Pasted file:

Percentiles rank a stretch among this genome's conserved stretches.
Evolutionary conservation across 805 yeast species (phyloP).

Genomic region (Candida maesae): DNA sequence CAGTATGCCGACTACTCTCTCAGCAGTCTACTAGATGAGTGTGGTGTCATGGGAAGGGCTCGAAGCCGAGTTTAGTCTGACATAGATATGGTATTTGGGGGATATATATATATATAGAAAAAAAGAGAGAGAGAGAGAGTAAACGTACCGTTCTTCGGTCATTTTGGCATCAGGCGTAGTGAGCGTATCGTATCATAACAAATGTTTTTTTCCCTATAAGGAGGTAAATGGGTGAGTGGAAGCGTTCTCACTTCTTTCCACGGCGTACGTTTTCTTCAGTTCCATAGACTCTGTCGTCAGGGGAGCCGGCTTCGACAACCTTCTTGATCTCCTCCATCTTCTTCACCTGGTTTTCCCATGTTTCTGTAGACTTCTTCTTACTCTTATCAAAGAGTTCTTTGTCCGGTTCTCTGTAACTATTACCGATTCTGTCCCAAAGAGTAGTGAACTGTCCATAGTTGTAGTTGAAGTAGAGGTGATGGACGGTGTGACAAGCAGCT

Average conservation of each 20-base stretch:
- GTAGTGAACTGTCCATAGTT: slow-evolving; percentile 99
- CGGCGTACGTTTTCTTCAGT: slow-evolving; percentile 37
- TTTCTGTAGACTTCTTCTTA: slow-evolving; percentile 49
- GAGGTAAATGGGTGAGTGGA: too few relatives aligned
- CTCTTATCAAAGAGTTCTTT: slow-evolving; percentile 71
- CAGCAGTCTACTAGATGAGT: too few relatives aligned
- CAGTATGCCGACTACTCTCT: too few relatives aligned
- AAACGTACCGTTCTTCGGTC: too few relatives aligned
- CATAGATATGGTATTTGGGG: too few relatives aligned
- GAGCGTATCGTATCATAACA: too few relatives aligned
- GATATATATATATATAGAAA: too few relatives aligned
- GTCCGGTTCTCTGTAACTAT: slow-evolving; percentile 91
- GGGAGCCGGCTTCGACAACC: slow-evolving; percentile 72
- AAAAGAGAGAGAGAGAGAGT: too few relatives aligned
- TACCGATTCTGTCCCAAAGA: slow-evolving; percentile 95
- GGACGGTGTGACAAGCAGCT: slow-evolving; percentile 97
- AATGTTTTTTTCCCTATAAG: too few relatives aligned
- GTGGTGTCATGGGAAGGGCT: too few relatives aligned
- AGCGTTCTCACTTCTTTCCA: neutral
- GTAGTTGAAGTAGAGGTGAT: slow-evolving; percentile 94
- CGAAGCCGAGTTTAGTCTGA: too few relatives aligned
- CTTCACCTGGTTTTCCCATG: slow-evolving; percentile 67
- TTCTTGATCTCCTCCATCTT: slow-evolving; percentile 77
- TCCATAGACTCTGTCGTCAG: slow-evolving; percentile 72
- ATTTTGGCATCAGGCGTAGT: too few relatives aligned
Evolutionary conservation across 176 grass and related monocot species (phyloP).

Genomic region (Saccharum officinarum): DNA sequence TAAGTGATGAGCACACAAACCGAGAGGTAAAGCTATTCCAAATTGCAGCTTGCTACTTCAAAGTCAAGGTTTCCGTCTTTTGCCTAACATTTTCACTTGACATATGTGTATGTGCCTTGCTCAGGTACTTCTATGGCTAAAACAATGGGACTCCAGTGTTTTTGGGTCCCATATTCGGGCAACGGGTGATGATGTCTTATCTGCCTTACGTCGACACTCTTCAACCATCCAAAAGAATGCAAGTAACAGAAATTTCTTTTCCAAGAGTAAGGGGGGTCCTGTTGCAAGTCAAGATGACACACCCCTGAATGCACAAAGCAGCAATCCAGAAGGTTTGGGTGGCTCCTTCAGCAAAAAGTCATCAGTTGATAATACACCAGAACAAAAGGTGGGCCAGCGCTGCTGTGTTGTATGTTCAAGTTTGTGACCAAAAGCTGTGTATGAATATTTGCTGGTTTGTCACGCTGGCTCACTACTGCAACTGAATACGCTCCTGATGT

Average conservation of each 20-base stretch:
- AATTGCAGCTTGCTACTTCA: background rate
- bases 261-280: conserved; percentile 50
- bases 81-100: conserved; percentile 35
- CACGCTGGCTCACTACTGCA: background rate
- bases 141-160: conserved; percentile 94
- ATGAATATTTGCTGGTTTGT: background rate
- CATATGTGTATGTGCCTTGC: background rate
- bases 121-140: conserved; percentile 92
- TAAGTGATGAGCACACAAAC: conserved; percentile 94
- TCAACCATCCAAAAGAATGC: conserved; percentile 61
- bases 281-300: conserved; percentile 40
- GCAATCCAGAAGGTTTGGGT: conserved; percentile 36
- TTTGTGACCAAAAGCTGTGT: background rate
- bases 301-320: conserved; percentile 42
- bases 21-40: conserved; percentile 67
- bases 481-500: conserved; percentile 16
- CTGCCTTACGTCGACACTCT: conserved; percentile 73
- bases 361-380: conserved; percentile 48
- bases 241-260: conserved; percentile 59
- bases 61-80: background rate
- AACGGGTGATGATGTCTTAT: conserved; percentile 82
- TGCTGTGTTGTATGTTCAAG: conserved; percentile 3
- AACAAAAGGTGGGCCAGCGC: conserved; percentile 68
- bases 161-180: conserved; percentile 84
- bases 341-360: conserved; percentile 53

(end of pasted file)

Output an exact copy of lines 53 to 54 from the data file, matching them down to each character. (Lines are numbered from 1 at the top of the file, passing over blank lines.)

- AACGGGTGATGATGTCTTAT: conserved; percentile 82
- TGCTGTGTTGTATGTTCAAG: conserved; percentile 3